Fund to aid students' extracurricular projects

by Hunter Harris / Beacon Staff • January 16, 2014

Emerson students pursuing artistic or academic endeavors can often hit a wall: Finding money to finance passion projects is difficult, especially when student loans or financial aid dollars are only allocated for tuition payments. Enter the Emerson Enhancement Fund, a new trust subsidized by a $2 million donation made in July to the college’s financial aid department, the largest gift in the department’s history.  

Announced by President M. Lee Pelton in a Dec. 19 email to students, the Emerson Enhancement Fund was created at the behest of its donors, Emerson trustee Leo Hindery and his wife Patti Wheeler Hindery, the parents of an Emerson student. The fund will provide financial aid awards for graduate and undergraduate students looking to finance projects or activities to supplement their educational experience.

Applicants to the enhancement fund must demonstrate financial need through the annual financial aid application process to be eligible to receive the awards, worth $250 to $4,000. Recipients are required to submit a report within 30 days of the completion of their projects to ensure that the money was used in accordance with the proposal, according to a statement from Ruthanne Madsen, associate vice president for enrollment and student financial services, who sits on the fund’s grant committee.

The possibility of money from the Emerson Enhancement Fund opens co-curricular options for students that otherwise might have been unavailable. 

“I definitely think this will help me enhance my Emerson experience,” said sophomore communication studies major Nina Tomayko. “I’ve been wanting to study abroad through Berklee or a separate program for quite some time, and this money could definitely help me.”

Pelton’s email announcement clarifies what types of projects meet the fund’s qualifications for application. Unpaid internships, study abroad travel expenses, film projects, educational research, and conference travel expenses all qualify as “educational enrichment opportunities” that would warrant student applications to the fund’s grant committee.

Freshman journalism major Hunter Reis said the enhancement fund presents a great opportunity that he is eager to take advantage of.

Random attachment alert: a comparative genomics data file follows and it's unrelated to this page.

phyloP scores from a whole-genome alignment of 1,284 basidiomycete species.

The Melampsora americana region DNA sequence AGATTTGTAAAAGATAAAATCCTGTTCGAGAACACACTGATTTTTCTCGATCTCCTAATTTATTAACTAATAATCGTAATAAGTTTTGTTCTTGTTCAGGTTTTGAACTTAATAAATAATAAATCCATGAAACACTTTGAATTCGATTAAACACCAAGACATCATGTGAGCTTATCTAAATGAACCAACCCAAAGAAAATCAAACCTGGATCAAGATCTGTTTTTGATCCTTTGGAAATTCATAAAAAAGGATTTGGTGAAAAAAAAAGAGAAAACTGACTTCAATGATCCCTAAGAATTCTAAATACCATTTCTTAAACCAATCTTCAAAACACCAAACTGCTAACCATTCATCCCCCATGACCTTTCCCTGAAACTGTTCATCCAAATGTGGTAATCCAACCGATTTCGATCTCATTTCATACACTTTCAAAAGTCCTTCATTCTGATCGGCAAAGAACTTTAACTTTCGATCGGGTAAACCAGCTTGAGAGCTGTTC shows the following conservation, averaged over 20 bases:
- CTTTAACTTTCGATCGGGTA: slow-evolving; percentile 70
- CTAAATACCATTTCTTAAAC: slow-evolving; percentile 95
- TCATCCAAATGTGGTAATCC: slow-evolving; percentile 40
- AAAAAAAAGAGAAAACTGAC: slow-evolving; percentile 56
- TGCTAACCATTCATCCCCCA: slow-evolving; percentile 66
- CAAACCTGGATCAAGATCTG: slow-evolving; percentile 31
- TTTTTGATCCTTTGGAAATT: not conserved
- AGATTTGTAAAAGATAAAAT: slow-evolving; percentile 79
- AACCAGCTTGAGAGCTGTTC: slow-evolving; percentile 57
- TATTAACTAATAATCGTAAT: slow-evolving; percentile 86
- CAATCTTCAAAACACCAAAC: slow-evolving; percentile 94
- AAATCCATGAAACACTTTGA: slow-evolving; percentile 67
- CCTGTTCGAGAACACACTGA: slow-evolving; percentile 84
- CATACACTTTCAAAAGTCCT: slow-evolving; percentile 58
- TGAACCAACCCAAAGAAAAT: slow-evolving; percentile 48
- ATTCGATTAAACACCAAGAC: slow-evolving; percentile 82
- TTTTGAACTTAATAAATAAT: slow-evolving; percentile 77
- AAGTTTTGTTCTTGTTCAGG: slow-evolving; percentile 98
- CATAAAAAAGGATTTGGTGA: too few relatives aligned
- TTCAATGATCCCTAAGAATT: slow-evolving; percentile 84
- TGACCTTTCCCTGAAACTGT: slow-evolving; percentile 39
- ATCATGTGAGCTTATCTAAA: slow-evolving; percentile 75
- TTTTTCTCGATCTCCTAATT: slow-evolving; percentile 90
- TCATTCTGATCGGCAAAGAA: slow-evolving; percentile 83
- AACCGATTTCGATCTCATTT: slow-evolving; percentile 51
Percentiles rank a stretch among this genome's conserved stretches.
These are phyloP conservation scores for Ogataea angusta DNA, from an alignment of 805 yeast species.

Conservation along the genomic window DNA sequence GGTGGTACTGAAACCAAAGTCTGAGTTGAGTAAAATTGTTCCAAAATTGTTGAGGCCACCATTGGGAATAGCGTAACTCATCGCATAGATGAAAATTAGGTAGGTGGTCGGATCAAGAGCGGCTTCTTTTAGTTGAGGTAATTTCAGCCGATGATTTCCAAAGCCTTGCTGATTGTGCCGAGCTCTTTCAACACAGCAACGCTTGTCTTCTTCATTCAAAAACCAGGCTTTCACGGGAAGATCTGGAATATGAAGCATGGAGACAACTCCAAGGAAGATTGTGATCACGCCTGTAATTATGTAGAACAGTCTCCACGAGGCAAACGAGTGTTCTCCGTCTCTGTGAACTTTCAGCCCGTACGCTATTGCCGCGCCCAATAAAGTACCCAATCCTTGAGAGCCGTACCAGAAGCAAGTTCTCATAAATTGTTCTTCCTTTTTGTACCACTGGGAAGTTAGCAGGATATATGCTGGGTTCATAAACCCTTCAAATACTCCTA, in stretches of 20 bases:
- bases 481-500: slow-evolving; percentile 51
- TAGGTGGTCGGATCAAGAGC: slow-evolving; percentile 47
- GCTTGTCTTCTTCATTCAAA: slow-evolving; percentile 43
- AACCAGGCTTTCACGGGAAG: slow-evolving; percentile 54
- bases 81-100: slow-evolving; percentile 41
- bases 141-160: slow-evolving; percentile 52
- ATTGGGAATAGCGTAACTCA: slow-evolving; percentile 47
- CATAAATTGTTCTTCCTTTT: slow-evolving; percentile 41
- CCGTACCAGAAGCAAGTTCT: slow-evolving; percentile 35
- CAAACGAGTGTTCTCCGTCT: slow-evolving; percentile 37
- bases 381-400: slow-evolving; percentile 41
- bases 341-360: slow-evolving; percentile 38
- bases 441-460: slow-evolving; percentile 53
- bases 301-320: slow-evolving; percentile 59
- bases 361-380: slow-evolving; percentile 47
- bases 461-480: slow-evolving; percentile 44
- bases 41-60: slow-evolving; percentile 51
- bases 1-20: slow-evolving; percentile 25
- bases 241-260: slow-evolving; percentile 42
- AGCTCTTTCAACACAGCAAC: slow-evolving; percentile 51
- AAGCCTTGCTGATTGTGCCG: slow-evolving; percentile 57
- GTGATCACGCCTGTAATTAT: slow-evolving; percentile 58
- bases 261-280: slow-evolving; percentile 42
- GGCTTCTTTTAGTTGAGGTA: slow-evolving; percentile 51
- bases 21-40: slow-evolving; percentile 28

“I might be looking for funding for something in the near future, like a student film or something for my journalism class,” he said.

Composed of five Emerson administrators from various departments, the grant committee will review and select qualified student applications after the Office of Financial Aid has verified monetary need. The offices of human relations, financial services, enrollment, and alumni affairs all have representatives on the enhancement fund’s committee.

Jeffrey Schoenherr, vice president for development and alumni relations and a member of the grant committee, said he has a longstanding personal friendship with the Hindery family.

“[Our donors] wanted to make sure that the students, once they got here, had some resources to seek opportunities outside of the classroom and be able to pay for them,” said Schoenherr.

Many of the members of the grant committee also helped to determine the best way to disseminate the Hindery family’s gift to the college. Schoenherr said Pelton personally asked each committee member to serve, and they all remained active in developing the fund’s application process.

The deadline for applications for enhancement fund money this semester is Feb. 14, and Madsen said she expects final decisions to be made by Feb. 28. The application form, available on the enhancement fund’s online page, asks three questions about the specifics of the “enrichment opportunity,” its importance to the applicant, and how it would positively impact the student’s time at Emerson. Students must also submit a budget form listing all anticipated costs.

The application to the fund also requires a statement of support from a faculty member or administrator from the college. According to Madsen, this statement can be provided by a professor or administrator familiar with both the student and the project, who believes it will enhance a student’s educational experience. 

Sophomore performing arts major Evan Vihlen said he recalled skimming a few descriptions of the fund online and in emails, but wasn’t certain students are aware of the opportunity.

“I hope Emerson students will take advantage of it, because it seems like a great opportunity to get free money, for lack of a better word,” said Vihlen, “but I don’t know if they will because I don’t know how well it’s being advertised.”